About a year and a half ago I went on a book-signing tour. Knowing I’d be in airports, I bought myself a smartphone, which I quickly nicknamed “not-so,” short for not-so-smart-phone. One of the reasons I bought the phone was a device called the Square, which you are supposed to be able to attach to the phone and swipe people’s credit cards, so they can buy books that way. The Square worked — once.

Problems continued. Because I’m technologically challenged, I made my way several times to the company where I’d purchased the phone. Each time a different worker gave me advice. Sometimes the new person would tell me what the other individual did was incorrect. The new techie would fix the problem. Supposedly.

Things went from bad to worse. Eventually I gave up on not-so, rarely using the gadget. Since I was paying $75 a month for something I didn’t use, I arranged to have the texting portion of my agreement removed to save $20 a month. All went well until I received emails alerting me I had used up my data allotment. What data? How could I be eating up data when I never used the half-baked contraption?

An inquiry revealed the settings were incorrect so a kind gentleman walked me through the settings, assuring me all was well and charges would be removed.

In the meantime, I was planning another book-signing event. One of my students told me about the Cube, a device similar to the Square. Since the Square didn’t work, I ordered the Cube. The Cube arrived. A day later instructions on how to install the Cube on my phone were emailed to me. If I were a mathematical genius, I might have been able to decipher what they were talking about.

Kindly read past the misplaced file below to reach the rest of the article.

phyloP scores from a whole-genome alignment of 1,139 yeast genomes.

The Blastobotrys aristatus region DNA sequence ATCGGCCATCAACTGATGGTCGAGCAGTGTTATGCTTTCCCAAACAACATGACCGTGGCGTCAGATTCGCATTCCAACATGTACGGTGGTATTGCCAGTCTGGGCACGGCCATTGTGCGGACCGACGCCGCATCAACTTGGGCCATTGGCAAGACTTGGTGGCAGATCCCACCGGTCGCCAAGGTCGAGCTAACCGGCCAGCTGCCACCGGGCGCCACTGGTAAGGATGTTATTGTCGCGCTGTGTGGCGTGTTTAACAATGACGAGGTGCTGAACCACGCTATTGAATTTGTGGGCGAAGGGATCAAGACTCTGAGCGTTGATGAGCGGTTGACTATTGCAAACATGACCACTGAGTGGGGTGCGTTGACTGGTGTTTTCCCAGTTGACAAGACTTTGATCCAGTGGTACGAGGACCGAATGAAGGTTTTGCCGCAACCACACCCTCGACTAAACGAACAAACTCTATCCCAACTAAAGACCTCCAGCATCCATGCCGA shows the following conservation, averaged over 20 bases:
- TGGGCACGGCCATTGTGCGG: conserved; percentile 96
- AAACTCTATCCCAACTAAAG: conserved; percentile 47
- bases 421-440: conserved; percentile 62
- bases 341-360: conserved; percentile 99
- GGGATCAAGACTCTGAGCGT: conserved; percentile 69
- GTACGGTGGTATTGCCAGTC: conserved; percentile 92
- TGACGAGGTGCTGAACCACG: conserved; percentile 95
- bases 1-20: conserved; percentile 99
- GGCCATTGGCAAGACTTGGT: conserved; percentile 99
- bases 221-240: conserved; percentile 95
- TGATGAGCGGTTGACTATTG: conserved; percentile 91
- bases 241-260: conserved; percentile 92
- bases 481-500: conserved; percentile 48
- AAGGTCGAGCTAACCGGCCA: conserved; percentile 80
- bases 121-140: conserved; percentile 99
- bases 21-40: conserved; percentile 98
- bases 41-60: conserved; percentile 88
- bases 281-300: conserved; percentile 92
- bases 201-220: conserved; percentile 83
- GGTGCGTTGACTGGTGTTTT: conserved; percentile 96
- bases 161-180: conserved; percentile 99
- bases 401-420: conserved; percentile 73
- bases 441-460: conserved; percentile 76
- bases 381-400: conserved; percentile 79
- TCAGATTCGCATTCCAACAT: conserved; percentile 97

The next day I received my bill for Mr. Not-So-Smart-Phone. More than $80 worth of charges had been removed, still leaving a bill of $38.28.

That did it! Furious, I called the errant company. “Listen,” I said to the young man, “did you ever hear of lemon litigation? I’m ready to be sued. I want out of this contract. I am returning this piece of junk,and I never want to deal with you again. You can sue me from today until tomorrow.”

“Please calm down, Mrs. Powers,” the polite man said. “We can solve this problem.” After a lengthy conversation, he said, “I’m transferring you to a special customer relations person.”

“Will I have to go through this again?” I asked.


The next person who got on the phone said, “Hi, can I help you? My name is April Showers.”

What can I say? That was her real name; she was a doll, told me I did not have to return the phone; my contract was canceled without any further charge and while I rambled on, she said, “I’ve refigured your bill and you owe us $8.28.”

So Mr. Not-So-Smart went in the trash. I quickly paid the bill and I feel free, free, free!

Alexis Powers is the author of several books and lives on the northwest side. Email her at northwest@azstarnet.com or view her website at www.alexis-powers.com